It’s important to think about the event loop when working with Start. Message processing cannot happen here because it can block the scene from loading. So I made a command queue in the form of a List object that lives within the client class. The idea is to review that queue on every Update event — once every frame — and handle the commands then.

Besides message processing, the Update event is a good point at which to check for a connection. It’s easy to trigger a reconnect, allowing the scene to wait for a server to spin up if needed.

The engine gathers user inputs and queues them up, much like the earlier socket messages. So I add checks for those here as well, using the sendAsync() method to communicate them back to the server.

Communicating with Sofi

To talk a little bit about protocol, Sofi’s communication mechanism is very extensible. The socket server listens on a particular port expecting JSON data. Event messages have an 'event' key set with the name which the server uses to check for callbacks. If one is present, execution passes to that function, which can in turn use the dispatch() method to send a command. UI commands have a 'command' key to identify them and their other parameters. Except for the basics, I don’t hardcode any of this, so it’s very easy to add custom events and commands by making up new names without modifying Sofi itself.

The WebSocketClient can handle commands for spawning new objects, updating object properties, removing objects and subscribing to events. The types of objects are the very basic shapes: cubes, spheres, cylinders, capsules, planes and text. There are quite a few settings for each, including color, size, position and rotation.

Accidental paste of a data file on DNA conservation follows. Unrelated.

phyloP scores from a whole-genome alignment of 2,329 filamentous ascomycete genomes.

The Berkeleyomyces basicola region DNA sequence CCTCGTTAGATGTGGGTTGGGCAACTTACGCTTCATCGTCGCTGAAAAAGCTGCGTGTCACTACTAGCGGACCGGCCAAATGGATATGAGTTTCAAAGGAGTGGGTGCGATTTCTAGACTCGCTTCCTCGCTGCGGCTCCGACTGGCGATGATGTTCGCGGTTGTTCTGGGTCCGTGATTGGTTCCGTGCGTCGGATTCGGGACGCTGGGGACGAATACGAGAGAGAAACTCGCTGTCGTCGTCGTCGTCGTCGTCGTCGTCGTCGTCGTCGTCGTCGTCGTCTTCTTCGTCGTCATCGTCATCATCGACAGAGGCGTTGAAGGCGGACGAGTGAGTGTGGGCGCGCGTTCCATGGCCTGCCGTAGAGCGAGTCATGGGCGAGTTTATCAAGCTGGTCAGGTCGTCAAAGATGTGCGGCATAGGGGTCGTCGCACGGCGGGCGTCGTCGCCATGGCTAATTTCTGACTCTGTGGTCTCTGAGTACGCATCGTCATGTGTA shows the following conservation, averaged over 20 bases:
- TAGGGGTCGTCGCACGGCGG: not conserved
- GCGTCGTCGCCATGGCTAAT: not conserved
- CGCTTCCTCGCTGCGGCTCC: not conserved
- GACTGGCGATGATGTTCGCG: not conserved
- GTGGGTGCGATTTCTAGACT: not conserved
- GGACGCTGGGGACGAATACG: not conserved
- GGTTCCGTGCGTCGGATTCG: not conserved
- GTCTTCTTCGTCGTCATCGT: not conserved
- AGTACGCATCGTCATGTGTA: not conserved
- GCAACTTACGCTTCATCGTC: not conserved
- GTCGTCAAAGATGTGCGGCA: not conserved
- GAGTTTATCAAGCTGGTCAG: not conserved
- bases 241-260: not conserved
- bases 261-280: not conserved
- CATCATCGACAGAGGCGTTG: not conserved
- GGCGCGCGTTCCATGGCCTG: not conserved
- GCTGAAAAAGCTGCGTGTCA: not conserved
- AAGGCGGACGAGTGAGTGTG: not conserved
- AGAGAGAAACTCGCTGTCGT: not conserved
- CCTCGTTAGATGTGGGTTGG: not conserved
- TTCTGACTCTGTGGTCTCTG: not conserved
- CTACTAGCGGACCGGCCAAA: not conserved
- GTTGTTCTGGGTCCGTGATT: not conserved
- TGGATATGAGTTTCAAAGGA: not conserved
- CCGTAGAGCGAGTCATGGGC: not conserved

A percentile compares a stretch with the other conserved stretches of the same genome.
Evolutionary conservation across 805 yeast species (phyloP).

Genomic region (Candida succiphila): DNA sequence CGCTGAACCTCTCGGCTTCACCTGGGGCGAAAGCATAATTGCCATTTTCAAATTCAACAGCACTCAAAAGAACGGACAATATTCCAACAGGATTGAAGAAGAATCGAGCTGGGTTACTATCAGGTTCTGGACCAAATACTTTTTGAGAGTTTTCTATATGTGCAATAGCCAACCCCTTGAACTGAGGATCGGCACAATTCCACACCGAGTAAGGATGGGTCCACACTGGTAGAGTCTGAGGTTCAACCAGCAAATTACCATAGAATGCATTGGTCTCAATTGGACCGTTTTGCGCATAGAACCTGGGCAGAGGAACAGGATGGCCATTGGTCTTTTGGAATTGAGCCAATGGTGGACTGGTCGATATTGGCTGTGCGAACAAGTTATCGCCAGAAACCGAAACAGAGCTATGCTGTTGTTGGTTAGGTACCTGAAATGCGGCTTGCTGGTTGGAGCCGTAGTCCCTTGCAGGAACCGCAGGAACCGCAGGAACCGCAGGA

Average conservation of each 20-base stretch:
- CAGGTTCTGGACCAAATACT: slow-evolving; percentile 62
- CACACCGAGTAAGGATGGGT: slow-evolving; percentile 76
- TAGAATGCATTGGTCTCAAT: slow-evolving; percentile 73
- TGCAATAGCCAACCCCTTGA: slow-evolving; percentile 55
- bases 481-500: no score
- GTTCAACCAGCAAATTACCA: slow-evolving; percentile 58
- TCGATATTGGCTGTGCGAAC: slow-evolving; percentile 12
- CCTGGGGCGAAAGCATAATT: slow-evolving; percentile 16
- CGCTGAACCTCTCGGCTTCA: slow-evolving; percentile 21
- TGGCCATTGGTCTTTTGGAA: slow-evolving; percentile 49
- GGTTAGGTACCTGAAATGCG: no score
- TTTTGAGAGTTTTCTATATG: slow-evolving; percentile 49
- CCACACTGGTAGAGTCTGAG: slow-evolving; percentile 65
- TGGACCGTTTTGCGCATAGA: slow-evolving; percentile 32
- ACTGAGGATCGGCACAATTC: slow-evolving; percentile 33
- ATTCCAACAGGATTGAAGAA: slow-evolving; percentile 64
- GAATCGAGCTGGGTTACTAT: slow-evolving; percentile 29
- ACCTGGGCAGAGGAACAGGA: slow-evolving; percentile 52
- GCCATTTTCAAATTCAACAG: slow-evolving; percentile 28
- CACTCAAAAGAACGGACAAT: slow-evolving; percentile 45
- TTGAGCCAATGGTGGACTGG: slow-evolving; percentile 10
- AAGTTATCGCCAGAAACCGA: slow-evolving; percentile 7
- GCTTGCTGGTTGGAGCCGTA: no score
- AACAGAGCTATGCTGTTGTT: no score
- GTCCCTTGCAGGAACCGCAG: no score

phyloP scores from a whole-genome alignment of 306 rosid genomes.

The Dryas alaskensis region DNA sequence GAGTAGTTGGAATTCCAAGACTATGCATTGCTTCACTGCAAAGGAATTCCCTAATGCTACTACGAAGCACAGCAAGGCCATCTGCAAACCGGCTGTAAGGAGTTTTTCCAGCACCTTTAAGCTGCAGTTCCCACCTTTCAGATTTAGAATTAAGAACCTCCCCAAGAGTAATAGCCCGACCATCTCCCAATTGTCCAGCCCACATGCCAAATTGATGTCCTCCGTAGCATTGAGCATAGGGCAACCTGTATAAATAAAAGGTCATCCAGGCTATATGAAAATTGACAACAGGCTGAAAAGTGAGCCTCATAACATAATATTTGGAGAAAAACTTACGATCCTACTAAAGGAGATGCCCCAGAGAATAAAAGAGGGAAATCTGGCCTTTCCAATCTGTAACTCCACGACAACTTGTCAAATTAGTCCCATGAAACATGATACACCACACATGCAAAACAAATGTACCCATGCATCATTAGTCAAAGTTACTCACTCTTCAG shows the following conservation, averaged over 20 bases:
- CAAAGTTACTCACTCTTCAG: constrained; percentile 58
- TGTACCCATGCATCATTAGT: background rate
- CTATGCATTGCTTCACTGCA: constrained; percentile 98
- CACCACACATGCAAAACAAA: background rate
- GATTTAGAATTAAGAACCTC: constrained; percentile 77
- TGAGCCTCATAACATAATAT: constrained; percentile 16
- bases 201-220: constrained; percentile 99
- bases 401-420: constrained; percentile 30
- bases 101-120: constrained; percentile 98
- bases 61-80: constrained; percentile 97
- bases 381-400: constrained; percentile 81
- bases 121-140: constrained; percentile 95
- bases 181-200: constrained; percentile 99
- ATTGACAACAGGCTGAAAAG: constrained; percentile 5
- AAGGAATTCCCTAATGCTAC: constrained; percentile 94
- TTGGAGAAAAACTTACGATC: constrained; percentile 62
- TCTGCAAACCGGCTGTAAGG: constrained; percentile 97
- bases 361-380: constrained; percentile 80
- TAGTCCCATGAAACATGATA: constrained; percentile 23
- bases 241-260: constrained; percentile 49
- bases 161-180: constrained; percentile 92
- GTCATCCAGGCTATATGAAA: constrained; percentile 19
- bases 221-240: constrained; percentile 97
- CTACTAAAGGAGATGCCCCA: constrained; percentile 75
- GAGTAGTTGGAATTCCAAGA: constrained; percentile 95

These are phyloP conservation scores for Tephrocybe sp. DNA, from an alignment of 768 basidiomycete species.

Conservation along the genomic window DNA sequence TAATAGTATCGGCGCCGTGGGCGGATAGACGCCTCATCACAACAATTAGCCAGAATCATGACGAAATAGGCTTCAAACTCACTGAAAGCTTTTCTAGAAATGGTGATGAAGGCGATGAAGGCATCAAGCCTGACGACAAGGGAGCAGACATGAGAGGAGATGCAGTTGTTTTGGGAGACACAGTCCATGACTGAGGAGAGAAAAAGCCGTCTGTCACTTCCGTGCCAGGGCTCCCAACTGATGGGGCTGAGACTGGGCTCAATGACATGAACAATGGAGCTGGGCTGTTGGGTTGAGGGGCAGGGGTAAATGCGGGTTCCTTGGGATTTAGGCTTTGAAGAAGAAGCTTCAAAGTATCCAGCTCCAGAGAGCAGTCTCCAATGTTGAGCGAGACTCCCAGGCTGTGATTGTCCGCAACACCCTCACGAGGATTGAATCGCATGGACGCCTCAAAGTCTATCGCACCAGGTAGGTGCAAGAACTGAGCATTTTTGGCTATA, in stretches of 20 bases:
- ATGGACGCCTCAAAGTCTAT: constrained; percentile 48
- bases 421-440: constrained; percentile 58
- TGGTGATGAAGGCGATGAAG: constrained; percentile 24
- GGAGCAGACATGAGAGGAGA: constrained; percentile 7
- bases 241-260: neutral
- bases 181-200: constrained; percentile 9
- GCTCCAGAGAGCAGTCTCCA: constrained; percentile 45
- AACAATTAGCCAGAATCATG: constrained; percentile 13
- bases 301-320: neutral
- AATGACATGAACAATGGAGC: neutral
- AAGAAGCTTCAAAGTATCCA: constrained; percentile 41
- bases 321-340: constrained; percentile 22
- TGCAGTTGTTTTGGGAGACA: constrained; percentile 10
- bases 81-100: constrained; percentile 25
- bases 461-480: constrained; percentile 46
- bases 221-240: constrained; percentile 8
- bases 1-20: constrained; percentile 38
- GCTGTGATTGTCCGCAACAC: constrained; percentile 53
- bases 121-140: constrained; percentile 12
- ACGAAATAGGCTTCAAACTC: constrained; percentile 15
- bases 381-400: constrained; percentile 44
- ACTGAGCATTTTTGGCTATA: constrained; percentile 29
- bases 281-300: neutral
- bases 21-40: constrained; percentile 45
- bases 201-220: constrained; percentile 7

The other neat part is that Unity3D can produce binaries for all major platforms. This includes Windows, Linux, MacOS, Android, iOS, and otherx. So not only does this add 3D capabilities to Python, but it also includes multi-platform support. The build process itself is simple and directed by the game engine itself. Couple it with PyInstaller like in my previous article, and now you have only one executable for distribution, Python environment and all.

What does it look like?

For a demo of what it can do, have a look at my PyCaribbean presentation below. I run it at about 20:09.

I’ve posted the Python code on GitHub under the sofi-unity3d repo. The WebSocketClient implementation is located in the engine/Assets folder. It also includes the Unity3D project along with it. The full code will run through my slides for PyCaribbean and starts a listener for any #python tweet.

I also went off and built the binaries for Linux, Windows and MacOS, so you can download and play with it yourselves. When you run the engine, it will load an empty sky and grassy plane scene that sits waiting for a WebSocket server. This could be the Sofi instance in or something of your own making that listens on port 9000.

What’s next?

Today we’ve explored the possibilities around creating game engine based “widget libraries”. Demonstrating that it’s very possible for a Python backend to provide the logic, while leaving the UI heavy lifting to the engine. It’s also portable cross-platform and distributable with little effort.

The next step on the game engine side is to provide practical widgets and assets. With this framework we can spawn any pre-existing game objects, meshes and scripts. It’s up to us to define what makes for good reusable components and interactions, and package them with the built binaries.

On the Python side, I’d like to provide an HTTP-based asset server. This allows folks to create custom assets in something like Blender, which is also Python-enabled, and load them into any scene. No need to touch the game engine.

I also want to build a world with that enables VR or AR on hardware like the Rift, Vibe, Hololens, etc. I have a DK2 at home, but haven’t looked into the making any projects with it yet.

For additional reading on how I made Sofi, have a look at the A Python Ate My GUI series.